Numerical solutions for the conversion of an isothermal axially dispersed plug flow reactor accomplishing first and second order reactions are obtained. The Danckwerts boundary conditions for the so-called "closed" configuration are used. We use the shooting method since it is a split-boundary-value problem. Damkohler number (Da) and Inverse Peclet number (1/Pe) must have same order of magnitude unless one gets a stiff ODE which cannot be solved easily with ode45.
Housam Binous (2020). Prediction of Conversion with an Isothermal Axially-Dispersed Plug Flow Reactor (https://www.mathworks.com/matlabcentral/fileexchange/6206-prediction-of-conversion-with-an-isothermal-axially-dispersed-plug-flow-reactor), MATLAB Central File Exchange. Retrieved .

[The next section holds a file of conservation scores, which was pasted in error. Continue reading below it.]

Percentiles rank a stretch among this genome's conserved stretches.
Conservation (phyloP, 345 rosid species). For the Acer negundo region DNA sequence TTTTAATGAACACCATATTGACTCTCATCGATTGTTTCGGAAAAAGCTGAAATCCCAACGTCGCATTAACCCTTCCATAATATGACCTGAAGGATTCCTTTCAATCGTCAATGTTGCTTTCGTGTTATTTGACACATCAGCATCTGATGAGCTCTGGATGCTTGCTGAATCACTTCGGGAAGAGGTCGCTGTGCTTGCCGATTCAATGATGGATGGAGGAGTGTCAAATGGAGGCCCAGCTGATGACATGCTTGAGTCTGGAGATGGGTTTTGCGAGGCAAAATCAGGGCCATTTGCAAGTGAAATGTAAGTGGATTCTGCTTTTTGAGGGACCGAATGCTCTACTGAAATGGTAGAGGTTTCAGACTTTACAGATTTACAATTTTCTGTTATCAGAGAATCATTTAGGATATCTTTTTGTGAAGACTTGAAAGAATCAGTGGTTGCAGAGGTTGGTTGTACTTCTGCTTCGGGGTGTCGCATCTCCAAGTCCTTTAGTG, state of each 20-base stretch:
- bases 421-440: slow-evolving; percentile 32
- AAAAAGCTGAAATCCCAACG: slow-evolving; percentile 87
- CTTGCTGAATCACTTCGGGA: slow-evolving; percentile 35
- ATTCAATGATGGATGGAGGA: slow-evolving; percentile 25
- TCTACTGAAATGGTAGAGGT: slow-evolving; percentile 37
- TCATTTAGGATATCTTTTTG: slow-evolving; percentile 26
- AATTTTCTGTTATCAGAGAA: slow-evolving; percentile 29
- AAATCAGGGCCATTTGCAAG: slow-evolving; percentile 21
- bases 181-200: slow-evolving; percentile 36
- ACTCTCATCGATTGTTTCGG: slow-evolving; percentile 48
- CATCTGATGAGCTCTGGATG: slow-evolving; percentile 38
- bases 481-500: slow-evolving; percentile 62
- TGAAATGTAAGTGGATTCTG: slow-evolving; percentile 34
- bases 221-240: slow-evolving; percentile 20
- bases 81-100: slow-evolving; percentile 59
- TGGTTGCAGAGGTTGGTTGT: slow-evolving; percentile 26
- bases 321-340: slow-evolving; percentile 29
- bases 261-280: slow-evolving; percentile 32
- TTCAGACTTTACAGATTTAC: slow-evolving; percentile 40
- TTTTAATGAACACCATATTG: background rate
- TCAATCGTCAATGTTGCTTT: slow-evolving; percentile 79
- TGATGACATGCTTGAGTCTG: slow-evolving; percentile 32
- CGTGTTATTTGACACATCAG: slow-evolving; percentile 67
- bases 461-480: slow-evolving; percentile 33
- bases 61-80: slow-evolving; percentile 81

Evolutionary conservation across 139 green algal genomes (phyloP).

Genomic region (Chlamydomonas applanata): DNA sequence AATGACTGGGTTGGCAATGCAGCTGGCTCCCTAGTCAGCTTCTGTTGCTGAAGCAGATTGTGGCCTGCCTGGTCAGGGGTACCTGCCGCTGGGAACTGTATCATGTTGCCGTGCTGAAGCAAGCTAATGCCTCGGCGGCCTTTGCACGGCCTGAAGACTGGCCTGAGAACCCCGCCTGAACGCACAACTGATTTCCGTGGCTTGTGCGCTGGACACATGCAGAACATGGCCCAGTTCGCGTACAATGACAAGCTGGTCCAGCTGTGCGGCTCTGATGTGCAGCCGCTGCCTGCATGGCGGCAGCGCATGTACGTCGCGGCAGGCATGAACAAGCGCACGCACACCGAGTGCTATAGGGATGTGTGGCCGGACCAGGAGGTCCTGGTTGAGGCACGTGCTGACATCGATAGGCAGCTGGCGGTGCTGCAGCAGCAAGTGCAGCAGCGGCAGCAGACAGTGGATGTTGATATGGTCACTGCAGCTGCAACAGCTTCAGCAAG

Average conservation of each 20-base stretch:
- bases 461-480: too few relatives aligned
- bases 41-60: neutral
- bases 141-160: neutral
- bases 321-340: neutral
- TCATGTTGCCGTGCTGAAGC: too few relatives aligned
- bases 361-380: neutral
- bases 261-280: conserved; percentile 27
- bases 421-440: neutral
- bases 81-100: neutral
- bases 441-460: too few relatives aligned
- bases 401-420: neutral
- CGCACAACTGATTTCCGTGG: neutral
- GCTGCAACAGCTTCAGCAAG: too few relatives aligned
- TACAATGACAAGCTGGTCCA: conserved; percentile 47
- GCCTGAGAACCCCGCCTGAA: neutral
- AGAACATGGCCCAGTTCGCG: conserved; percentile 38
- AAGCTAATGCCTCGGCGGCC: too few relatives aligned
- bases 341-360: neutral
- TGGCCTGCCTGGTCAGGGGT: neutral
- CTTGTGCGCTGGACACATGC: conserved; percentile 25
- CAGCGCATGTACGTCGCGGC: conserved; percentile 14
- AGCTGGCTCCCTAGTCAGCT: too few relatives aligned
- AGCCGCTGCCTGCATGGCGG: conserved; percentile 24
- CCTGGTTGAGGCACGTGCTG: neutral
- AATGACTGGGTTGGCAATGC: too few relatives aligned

The clarity of the code could be improved with the addition of comments. Additionally, the code would be more versatile with the addition of different solvers to accommodate large Peclet numbers.
Code works but is not intuitive as there are no comments.
This code is sufficient for calculating the fractional conversion for a range of values. The code converges very efficiently with a high level of precision that is retained when various ODE solvers are implemented.
Thanks, it was very helpful for an initial analysis of my problem (low Peclet numbers). However, as already mentioned by other user, it does not converge when higher Peclet numbers are used. I would advise everyone who might have this problem to use bvp4c matlab function instead.
thank you for this efforts
its good but not converging for high peclet numbers. by the way is this shooting point method??????? i am actually looking for OCFE